Only a few months ago, this magnificent portrait of Raphael was still, in the Salon Carré, near the famous Mona Lisa of Vinci, recently been carried away from the admiration of the world by a criminal hand. Side by side, the two paintings radiated an incomparable splendor in this illustrious room, in this Saint of the Saints of Art, which nevertheless contains only masterpieces. At the place vacated by Mona Lisa – and that she will no longer be able to take it back – Balthazar Castiglione throne today, and her delicate smile as a diplomat succeeds to the troubling enigma of the eyes and lips of the Mona Lisa.
To contemplate the impeccable perfection of this portrait, we can guess that Raphael put all his soul into executing it. Castiglione was, in fact, his most dear friend and most reliable adviser. It was to him that the great artist wrote: “I will tell you that to paint a feminine beauty I need to have you with me to choose the most beautiful.”
Castiglione deserved this honor. Nature had adorned him with the most brilliant gifts. His exterior was seductive, his face pleasant, his manners affable and courteous. He loved the arts with passion, understood and encouraged them. Of remarkable knowledge and intelligence, at once a soldier and a scholar, he wielded the sword like a Sforza and the pen like Machiavelli. Just as the latter wrote the Prince’s Book, Castiglione left to the world this immortal monument of the spirit of the Renaissance: the Book of the Courtier. From the courtier he was himself the accomplished type, without baseness as without effort, by the suppleness of his mind and the sincerity of his attachment to his princes. He first waged war in the army of the Duke of Urbino and then served him as a diplomat. Then he went successively to the service of Pope Clement VII and of the Emperor Charles V. Leo X. made him a cardinal. Charles V gave him the title of Bishop of Avila. Soldier, literary, diplomat, bishop, cardinal, Castiglione, with his multiple qualities, realizes the most complete and brilliant personification of the great cultivated lord of the Italian Renaissance.
He was always very attached to Raphael, whom he had known very young, and whose genius he had guessed. Very much in favor with the princes and the papal court, he helped to facilitate his beginnings. It was due to his influence that the young painter received his first orders. Raphael was not ungrateful. Becoming rich and reaching the height of glory, he never ceases to see a benefactor in this patrician who poses only as a friend. He knows, moreover, what science, what a sure taste, what height of mind is concealed under the elegant exterior of the great lord. When he is embarrassed at any point of history or if he hesitates in the composition of a group or ensemble, he appeals to the judgment of Balthazar Castiglione. When Julius II entrusted Raphael with the decoration of his apartments in the Vatican, the rude pontiff decreed the destruction of the previously painted frescoes, some of which were signed by the great names of Perugino and Sodoma. Desolated from this profanation, Raphael opened himself to Castiglione, who encouraged him to resist to the designs of the pope. With this support, the painter presented himself before Julius II, wiped his anger, but succeeded in saving the threatened works. Raphael, in charge of painting allegorical figures in the Chamber of Signature, was little cultivated in spite of his powers of assimilation. He found a guide always ready, a council always authorized by Balthazar Castiglione, and orderly harmony, the unity of conception in the infinite variety of motifs, indicate the important documentary contribution that Castiglione provided to the painter.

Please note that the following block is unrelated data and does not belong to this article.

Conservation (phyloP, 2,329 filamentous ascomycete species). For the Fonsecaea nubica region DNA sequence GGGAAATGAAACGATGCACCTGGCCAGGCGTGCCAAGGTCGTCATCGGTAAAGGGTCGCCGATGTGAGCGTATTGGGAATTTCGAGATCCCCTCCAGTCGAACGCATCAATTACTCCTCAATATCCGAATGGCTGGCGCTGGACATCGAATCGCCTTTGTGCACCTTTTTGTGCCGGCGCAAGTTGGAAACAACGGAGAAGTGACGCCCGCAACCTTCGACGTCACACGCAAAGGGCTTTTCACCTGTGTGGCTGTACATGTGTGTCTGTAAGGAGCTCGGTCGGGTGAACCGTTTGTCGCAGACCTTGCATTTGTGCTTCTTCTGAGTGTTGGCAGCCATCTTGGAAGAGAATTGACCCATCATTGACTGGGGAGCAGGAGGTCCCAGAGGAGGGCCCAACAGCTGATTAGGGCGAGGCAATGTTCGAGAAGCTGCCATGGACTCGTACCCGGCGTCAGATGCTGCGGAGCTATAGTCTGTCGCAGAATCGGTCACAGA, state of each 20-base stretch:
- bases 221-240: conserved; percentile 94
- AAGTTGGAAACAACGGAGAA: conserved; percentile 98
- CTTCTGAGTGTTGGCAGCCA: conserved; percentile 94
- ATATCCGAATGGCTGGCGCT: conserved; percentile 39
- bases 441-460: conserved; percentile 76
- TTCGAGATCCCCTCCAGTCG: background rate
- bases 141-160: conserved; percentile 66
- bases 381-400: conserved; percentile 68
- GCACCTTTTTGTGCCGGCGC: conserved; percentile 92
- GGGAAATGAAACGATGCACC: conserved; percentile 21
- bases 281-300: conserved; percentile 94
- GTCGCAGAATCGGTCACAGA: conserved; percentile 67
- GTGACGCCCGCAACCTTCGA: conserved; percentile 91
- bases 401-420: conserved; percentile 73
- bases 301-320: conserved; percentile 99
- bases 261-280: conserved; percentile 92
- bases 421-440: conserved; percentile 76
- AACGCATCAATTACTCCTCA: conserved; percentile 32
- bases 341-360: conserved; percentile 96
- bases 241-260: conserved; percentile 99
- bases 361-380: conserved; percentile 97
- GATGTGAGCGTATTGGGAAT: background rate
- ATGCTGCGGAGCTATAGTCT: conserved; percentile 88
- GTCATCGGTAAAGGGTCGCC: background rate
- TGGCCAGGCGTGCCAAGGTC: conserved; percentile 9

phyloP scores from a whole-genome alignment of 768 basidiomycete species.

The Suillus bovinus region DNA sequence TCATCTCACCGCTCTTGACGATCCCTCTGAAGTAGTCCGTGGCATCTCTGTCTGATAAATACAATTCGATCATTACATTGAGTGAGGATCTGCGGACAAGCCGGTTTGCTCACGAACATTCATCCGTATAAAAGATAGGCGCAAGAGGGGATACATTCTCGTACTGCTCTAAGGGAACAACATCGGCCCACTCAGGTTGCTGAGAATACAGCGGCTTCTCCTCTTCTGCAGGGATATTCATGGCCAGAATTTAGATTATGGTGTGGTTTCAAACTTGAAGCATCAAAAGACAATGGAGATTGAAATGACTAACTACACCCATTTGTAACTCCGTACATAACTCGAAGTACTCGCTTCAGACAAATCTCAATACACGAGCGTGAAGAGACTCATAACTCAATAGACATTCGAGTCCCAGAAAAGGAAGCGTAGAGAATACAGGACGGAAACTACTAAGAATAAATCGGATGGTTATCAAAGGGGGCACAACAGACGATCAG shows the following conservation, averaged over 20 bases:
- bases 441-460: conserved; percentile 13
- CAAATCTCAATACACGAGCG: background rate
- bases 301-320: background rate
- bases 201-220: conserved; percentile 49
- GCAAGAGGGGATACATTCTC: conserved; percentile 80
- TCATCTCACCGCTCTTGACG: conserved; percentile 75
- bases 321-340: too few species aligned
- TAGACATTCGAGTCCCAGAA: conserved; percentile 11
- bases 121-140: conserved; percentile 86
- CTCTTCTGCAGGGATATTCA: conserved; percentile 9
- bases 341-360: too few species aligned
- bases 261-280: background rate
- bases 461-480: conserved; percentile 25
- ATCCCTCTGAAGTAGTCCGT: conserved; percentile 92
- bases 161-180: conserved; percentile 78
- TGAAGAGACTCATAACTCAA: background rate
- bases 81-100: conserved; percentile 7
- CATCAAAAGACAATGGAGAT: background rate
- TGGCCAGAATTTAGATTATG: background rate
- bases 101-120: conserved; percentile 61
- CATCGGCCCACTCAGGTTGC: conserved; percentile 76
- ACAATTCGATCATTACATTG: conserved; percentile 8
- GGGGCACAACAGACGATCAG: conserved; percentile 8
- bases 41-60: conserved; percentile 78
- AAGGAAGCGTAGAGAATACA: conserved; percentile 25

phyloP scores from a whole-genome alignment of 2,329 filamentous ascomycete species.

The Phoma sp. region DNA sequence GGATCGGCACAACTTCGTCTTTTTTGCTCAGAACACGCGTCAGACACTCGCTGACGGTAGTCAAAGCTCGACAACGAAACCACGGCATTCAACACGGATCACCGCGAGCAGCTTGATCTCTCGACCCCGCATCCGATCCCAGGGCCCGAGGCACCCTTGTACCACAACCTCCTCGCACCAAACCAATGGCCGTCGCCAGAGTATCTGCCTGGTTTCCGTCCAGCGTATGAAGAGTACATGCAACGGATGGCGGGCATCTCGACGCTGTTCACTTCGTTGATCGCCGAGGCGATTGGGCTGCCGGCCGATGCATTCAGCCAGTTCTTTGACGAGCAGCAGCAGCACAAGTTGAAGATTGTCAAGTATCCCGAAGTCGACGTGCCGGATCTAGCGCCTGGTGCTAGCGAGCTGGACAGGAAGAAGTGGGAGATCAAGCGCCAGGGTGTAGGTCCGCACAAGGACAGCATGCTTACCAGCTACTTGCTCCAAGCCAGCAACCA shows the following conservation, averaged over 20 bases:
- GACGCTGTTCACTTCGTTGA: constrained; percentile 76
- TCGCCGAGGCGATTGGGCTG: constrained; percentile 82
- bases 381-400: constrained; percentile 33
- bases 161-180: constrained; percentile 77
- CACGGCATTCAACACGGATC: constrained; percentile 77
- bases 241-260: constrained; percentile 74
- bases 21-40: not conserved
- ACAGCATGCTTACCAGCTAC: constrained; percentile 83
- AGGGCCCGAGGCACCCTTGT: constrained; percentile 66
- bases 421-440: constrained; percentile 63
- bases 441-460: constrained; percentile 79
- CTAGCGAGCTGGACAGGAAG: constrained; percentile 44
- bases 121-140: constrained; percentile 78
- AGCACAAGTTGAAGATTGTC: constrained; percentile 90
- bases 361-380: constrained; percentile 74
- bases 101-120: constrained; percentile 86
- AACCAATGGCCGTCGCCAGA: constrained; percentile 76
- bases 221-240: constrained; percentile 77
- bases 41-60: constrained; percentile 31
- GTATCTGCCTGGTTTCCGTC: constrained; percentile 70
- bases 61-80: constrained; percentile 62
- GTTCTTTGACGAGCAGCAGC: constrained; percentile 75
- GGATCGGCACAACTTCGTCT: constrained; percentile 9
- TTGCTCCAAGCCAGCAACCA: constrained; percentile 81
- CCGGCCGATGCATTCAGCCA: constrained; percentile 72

Such is portrayed in history, as we see in the portrait of the Louvre. The sharp and penetrating eyes speak of intelligence, the thin lips of finesse; Raphael, whose friendship led the brush, was able to embellish the character of an aristocratic distinction. The whole picture is in a gray, attenuated tone, unusual for painters of that period, and which will be found only a century later in another artist of genius, Velazquez. Everything harmonizes admirably in this painting, the garment, the face, the bottom itself, as if the whole bathed in a uniform light, very soft and sifted by a screen.
This manner, of which Raphael himself used very rarely, demonstrates the prodigious flexibility of his art, which was adapted to all genres and was transformed completely according to the subject to be treated, in turn amiable or grandiose, full of sweetness or power, and always equal by genius.
This work is one of the last of Raphael. He painted it in 1517, three years before his death.
After the death of Castiglione, the picture passed to the Duke of Mantua, from which Charles I of England bought it. It is later found in the collection of a Dutch amateur, Van Asselin, from where Rembrandt and Rubens copied it. At the time when Mazarin acquired it, this portrait was estimated at 3,000 francs. At the death of the cardinal-minister, he entered, thanks to Louis XIV, into the national domain. Originally painted on wood, it was transported on canvas.
Height: 0.67 – Width: 0.62 – Half-length figure, natural size.
Translated from Louvre Museum, by Armand Dayot